The MSCI World index and the MSCI ACWI index are two popular global stock indices, which many index portfolios track. Although there are some important differences, the long-term performance has been nearly identical.
A quick note investors cannot invest directly in an index. These unmanaged indexes do not reflect management fees and transaction costs that are associated with an investable vehicle, such as the iShares MSCI ACWI ETF (symbol: ACWI) or the iShares MSCI World ETF (symbol: URTH). A reminder that these are simply examples as this site does NOT provide investment recommendations.
When comparing the MSCI World Index vs the MSCI All-Country World Index (ACWI), I was surprised by how closely they’ve tracked each other over the past 35 years (through June 30, 2022) since ACWI’s inception in 1987. The annualized difference is just .11%!
The MSCI World Index only includes stocks of developed markets (think the US, Western Europe, Japan, Canada, Australia, etc), while MSCI ACWI includes stocks in both developed and emerging markets (think China, India, Brazil, etc). Since emerging markets have bounced around between 10-15% of global market cap in the past decade or two (and were much smaller prior to that), the risk and returns of the MSCI World and MSCI ACWI indices have been nearly identical.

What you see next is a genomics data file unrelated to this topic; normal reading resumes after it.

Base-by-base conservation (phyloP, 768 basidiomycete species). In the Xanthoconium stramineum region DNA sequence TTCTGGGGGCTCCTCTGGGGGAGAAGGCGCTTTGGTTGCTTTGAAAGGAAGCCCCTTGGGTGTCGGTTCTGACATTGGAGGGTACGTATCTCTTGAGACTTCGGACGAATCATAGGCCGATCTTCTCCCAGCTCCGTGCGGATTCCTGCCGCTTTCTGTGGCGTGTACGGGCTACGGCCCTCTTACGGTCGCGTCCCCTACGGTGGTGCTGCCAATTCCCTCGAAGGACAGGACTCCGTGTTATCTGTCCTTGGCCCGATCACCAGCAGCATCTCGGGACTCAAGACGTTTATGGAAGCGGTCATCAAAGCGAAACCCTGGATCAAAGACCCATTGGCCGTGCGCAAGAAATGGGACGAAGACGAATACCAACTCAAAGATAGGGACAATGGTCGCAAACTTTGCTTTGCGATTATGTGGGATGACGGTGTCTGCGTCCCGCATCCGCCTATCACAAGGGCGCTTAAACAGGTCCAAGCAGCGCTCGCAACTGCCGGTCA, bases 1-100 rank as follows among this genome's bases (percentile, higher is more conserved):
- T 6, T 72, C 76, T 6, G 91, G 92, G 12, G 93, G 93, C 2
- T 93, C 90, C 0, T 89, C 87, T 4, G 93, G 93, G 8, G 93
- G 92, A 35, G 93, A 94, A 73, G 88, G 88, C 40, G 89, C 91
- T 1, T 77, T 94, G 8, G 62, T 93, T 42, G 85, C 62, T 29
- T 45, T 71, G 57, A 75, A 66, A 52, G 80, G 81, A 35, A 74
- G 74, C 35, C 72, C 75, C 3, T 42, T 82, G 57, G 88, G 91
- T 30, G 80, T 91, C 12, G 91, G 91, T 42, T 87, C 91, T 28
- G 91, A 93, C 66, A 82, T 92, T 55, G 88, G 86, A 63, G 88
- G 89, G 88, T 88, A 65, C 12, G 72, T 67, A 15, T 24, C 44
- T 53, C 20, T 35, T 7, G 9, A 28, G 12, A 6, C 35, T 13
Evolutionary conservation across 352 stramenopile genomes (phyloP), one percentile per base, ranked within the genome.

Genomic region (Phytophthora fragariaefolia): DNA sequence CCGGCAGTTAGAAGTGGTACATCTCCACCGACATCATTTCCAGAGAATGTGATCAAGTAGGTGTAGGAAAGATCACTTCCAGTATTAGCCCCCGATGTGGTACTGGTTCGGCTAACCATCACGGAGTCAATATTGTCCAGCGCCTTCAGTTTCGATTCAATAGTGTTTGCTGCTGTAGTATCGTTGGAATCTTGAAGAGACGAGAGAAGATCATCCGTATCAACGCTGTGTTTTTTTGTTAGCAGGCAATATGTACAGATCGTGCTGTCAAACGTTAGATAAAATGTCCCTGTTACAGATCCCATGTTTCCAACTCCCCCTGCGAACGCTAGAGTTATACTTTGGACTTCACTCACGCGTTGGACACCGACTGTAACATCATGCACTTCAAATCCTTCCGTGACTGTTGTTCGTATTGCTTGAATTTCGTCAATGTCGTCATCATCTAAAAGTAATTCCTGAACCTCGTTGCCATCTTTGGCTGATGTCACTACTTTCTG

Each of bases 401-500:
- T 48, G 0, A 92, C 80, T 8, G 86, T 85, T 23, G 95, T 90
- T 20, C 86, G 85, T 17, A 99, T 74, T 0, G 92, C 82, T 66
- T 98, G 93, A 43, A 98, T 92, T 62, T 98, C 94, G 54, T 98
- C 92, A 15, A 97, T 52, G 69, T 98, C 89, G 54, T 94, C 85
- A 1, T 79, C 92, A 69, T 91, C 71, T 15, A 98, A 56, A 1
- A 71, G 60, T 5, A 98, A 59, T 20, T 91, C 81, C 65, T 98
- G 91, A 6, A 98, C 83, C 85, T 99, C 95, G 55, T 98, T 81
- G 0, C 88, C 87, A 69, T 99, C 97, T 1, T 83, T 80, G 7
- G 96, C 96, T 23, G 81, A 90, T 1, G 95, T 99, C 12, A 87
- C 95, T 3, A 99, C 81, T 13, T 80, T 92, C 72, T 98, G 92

Current Index Composition
- MSCI World is 100% developed markets, while MSCI is 88% developed markets and 12% emerging markets.
- Even thought both indices are broad-based in terms of market capitalizations, both are market cap weighted and heavily tilted towards large-cap stocks.
- Additionally, the MSCI ACWI and MSCI World have nearly identical sector weights.
What does this mean for investors? Since the risks and returns of the indices are nearly identical, selecting an investment vehicle and cost structure may matter more than selecting the index. A fund investor might select MSCI ACWI due to the greater geographic diversification (especially with a large index fund that invests in local exchanges), while an SMA investor might opt for MSCI World due to cost considerations. Of course, the next 35 years could be completely different than the past 35 years!
Interestingly, a look at another major global index, the FTSE Global All-Cap Index, found different results. Read more about about our comparison of the FTSE Global All-Cap Index vs MSCI ACWI Index.